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New Rule to Overhaul Electric Grids Could Boost Transition to Renewable Energy

But the new requirements could be delayed or derailed, given the history of legal challenges to federal regulations.

A CenterPoint Energy worker repairs an electrical line in Houston, Texas, on February 17, 2021.

America’s energy system has a problem: Solar and wind developers want to build renewable energy at a breakneck pace — and historic climate legislation has fueled their charge with financial incentives worth billions of dollars. But too often the power that these projects can produce has nowhere to go. That’s because the high-voltage lines that move energy across the country don’t have the capacity to handle what these panels and turbines generate. At the same time, electric vehicles, data centers, and new factories are pushing electricity demand well beyond what was expected just a few years ago.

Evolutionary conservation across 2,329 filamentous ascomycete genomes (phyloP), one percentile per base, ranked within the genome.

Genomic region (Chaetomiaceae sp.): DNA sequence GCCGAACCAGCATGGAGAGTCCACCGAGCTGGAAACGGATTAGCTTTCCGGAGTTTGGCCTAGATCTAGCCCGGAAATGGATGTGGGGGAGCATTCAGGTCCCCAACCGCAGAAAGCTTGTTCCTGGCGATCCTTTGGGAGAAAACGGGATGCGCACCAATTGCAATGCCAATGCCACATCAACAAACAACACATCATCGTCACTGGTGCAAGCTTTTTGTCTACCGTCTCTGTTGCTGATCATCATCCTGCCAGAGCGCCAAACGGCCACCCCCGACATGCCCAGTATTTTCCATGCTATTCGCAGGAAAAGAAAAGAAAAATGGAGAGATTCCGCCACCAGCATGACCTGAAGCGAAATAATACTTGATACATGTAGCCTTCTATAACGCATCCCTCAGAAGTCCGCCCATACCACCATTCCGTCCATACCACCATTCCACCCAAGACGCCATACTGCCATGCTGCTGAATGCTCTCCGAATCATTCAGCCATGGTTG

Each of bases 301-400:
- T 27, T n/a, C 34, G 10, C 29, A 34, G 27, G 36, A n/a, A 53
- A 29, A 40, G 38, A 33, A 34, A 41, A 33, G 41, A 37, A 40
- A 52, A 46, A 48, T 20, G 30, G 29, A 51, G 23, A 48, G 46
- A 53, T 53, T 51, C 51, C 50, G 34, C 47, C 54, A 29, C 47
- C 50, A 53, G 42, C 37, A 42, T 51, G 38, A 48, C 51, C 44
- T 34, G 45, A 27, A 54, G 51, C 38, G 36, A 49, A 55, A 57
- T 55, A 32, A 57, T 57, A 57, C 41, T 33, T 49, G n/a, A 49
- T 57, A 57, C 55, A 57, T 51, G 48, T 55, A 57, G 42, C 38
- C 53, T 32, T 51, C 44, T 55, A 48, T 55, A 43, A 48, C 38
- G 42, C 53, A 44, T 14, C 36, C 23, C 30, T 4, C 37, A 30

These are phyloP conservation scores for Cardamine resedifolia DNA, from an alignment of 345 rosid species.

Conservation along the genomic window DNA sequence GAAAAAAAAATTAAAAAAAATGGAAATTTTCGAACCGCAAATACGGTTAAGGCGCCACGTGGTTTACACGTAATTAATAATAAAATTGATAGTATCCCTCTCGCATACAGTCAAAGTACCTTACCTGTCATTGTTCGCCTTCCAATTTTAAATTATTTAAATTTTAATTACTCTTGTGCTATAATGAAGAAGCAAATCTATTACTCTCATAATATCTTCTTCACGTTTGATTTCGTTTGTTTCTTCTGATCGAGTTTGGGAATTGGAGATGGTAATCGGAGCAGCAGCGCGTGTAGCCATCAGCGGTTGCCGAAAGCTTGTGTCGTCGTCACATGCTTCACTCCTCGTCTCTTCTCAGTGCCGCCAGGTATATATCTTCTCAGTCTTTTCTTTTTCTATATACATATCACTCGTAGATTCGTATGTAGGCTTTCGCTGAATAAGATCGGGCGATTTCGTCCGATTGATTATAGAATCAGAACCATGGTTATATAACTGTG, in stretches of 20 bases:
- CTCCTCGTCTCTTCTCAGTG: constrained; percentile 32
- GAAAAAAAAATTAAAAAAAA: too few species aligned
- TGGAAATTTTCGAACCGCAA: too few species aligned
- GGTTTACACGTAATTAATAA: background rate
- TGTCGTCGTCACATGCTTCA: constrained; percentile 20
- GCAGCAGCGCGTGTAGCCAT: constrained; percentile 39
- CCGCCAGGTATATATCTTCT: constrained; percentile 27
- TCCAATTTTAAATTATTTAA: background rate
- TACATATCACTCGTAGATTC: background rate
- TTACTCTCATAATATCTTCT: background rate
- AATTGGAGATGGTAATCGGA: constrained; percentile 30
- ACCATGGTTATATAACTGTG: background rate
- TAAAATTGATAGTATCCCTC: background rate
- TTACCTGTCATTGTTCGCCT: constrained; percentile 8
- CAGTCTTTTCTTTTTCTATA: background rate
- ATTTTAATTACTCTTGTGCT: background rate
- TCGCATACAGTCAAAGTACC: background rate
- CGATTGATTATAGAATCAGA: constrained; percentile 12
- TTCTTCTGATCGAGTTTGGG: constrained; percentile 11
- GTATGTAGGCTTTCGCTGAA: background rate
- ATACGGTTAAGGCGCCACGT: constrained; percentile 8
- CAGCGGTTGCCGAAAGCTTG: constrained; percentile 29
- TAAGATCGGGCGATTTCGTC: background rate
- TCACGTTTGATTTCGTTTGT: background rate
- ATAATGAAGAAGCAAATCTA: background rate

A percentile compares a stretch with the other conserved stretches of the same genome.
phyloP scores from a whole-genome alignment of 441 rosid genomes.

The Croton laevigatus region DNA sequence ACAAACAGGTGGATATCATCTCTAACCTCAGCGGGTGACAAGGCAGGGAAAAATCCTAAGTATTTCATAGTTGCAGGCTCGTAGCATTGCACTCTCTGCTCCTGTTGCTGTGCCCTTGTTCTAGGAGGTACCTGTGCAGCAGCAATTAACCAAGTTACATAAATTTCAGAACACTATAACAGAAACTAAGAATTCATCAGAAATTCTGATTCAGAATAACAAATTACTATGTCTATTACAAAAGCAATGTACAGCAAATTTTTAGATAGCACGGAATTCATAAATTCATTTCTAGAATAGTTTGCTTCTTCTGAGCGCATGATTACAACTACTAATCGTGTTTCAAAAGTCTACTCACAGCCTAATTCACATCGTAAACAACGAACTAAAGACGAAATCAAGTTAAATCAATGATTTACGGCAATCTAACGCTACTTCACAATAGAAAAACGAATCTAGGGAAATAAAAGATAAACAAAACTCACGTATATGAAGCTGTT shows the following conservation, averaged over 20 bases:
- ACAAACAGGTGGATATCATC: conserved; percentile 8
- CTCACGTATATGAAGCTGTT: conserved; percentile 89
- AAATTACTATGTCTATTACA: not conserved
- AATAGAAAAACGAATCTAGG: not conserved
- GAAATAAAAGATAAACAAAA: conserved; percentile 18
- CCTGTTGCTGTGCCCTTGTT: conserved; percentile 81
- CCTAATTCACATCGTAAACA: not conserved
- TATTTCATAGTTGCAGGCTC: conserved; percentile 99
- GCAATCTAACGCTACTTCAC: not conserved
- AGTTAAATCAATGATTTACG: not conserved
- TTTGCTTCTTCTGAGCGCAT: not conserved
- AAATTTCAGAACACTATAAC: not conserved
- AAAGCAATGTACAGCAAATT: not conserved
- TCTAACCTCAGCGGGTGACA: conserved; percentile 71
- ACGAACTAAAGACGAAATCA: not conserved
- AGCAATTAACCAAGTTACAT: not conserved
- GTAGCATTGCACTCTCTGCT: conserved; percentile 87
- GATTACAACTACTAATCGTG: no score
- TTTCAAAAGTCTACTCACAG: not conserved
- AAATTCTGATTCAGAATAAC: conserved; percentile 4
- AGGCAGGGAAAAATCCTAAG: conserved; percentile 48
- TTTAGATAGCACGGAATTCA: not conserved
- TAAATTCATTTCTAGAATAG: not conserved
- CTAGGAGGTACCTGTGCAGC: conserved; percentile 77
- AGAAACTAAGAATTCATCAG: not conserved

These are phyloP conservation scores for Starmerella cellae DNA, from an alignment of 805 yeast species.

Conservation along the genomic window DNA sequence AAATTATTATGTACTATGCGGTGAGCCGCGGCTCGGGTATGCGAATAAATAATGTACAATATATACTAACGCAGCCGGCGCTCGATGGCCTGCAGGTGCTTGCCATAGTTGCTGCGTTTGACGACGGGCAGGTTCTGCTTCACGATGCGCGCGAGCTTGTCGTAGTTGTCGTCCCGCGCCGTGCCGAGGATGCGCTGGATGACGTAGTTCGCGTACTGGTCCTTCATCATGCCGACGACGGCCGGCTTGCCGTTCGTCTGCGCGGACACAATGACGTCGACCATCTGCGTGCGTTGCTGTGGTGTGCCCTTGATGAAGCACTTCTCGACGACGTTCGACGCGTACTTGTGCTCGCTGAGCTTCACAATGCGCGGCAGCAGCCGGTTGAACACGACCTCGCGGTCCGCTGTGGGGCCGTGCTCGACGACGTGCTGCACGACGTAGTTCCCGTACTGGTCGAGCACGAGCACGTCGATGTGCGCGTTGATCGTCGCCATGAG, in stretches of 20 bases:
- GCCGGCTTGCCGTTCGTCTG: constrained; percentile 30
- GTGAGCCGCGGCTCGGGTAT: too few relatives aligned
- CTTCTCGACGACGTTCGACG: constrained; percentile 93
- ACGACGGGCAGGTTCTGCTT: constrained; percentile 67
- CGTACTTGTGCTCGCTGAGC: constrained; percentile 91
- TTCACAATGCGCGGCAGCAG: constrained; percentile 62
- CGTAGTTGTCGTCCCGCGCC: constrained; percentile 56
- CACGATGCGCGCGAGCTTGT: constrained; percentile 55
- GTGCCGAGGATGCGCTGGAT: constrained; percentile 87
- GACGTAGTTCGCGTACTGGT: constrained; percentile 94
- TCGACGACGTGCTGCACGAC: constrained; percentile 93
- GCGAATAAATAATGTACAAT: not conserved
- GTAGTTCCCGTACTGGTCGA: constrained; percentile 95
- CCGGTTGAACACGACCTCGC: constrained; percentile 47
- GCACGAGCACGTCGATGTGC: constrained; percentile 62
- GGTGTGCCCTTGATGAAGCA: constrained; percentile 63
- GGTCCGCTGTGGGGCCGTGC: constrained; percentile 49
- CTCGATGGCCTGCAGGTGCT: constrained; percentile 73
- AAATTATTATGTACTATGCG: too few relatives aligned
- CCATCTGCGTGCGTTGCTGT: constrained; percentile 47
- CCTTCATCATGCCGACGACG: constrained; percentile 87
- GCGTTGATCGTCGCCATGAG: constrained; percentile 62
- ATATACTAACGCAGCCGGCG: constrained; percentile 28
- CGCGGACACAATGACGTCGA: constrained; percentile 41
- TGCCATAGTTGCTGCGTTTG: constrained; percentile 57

As a result, the U.S. is poised to generate more energy — and, crucially, more carbon-free energy — than ever before, but the nation’s patchwork system of electrical grids doesn’t have enough transmission infrastructure to deliver all that renewable energy to the homes and businesses that could use it. Indeed, this transmission gap could negate up to half of the climate benefits of the Inflation Reduction Act, according to one analysis.

On Monday, the Federal Energy Regulatory Commission, or FERC, approved a new rule that could help complete this circuit. The agency, which has jurisdiction over interstate power issues, is essentially trying to prod the country’s many electricity providers to improve their planning processes and coordinate with each other in a way that encourages investment in this infrastructure. The hope is that this new regulation will not only address the outstanding interconnection challenge and growing demand but also fortify the grid in the face of extreme weather, given that more transmission will make it easier to shift electricity from one grid to another when there are disaster-driven outages.

The new rule, which has been years in the making, creates two new critical requirements.